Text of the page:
QA Manual testing? What could it possibly mean? At its core, manual testing is the most practiced kind of quality assurance.
When people want to know what elements of the system have been tested, and how thoroughly, they break requirements down into bullet points. Each bullet point is a possible test case. In the simplest form of software QA manual testing, there’s a person executing test cases corresponding to a test plan. Once all the test cases are completed, a result can be created, which describes the state of the tested software.
It sounds pretty straightforward, do you agree?
What is a Manual QA Engineer?
Before we start, let me give you my definition: a Manual QA Engineer is a person that is kind of a ninja with software but has a mindset of a child playing with toys. This is someone who is a geek and follows IT news and trends on a regular basis. The Manual QA Engineer has an opposite approach to the software than a programmer, also, a business analyst and can shapeshift into a middle-aged lady, a technician with fat fingers, a child, a banker, a dentist, a secretary… It’s a “whatever the user wants the user gets” kind of person!
The Manual QA Engineer is a valuable part of every team. They help product teams build a high-quality product that clients would love using. They don’t just test the product; they have a broader mission to influence all team members to take responsibility for quality.
Most Common Titles: Manual Tester, Software Test Engineer, QA Analyst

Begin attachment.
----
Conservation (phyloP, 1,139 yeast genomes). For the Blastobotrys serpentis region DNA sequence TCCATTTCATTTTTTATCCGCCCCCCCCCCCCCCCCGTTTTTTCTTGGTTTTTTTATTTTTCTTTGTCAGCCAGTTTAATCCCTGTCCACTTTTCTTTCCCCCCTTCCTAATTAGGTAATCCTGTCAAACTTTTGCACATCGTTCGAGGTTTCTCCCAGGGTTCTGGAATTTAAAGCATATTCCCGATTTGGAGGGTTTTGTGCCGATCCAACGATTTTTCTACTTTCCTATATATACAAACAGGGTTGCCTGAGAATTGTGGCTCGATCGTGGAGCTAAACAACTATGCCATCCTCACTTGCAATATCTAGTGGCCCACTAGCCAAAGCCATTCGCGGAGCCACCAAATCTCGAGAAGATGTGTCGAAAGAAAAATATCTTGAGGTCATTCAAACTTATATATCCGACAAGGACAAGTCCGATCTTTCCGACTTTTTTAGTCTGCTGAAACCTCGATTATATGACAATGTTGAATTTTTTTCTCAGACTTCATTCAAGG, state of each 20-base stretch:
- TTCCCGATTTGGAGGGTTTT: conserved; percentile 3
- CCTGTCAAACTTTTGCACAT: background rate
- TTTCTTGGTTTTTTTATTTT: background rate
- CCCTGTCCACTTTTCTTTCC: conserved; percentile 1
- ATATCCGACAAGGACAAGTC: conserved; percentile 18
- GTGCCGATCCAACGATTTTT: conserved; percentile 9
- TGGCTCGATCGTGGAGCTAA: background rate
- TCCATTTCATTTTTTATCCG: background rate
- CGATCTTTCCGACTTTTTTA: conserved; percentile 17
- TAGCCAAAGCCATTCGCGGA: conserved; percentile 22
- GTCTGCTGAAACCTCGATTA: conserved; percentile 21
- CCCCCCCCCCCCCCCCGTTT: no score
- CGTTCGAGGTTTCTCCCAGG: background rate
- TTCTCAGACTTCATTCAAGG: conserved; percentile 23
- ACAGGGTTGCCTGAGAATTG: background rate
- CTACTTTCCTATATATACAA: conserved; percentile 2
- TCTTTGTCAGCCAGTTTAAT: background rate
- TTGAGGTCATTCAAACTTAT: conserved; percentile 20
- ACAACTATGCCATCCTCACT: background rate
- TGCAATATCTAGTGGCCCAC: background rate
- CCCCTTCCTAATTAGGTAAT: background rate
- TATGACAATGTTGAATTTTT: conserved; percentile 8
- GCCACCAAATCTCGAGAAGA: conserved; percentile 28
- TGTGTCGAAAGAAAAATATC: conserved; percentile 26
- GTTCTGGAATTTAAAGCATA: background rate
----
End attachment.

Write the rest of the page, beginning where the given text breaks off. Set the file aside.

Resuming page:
Core Responsibilities: Manually test any product, service, or system; analyze requirements; write and run test cases (scripts); report defects, and verify defect resolution.
Why is it so Important to Have a Manual QA Engineer on Your Team?
I test the code of the software to assure quality, and the developers in my team end up dealing with 30+ bugs every week. That's how important a Manual QA Engineer is. If it wasn't for me, those bugs would be caught by the customer.
Now let us be serious. It is important to have someone that can verify the UAT (User Acceptance Criteria) manually, but also have fun with the app and think of possible scenarios on how to break the software.
Once I was testing a GPS tracking device that you put in your vehicle and track different kinds of movements, harsh braking, fast acceleration, sharp turns, etc. The auto QA told me that every signal that we send to the device gets recorded in our databases. That was ok, but not enough. A user will never force a signal to the web app. So, I placed the device in my car, drove to the nearest, empty parking and had fun. I drove around like a crazy person and recorded every movement by time and type. We noticed that some of the movements were sent out too late, event 2 minutes late! Ever since this test, the developer that was in the car, doesn’t want to ride with me.
That stunt I did was useful as it helped us better understand the quality of the GPS tracking device. Thanks to my QA manual testing, we managed to enhance the product and remove any obstacles to great user experience.
“Testers don’t like to break things; they like to dispel the illusion that things work.”— Kaner, Bach, Pettichord
Hire People with Different Backgrounds
My business analyst background has shown me that I can easily find issues within a software that are more UI related, and by that, we help the customer to better use what our company is offering. I often participate in sprint planning and story walk meetings, but never silently. You can find me asking questions and giving suggestions on how we can make a more user-friendly application.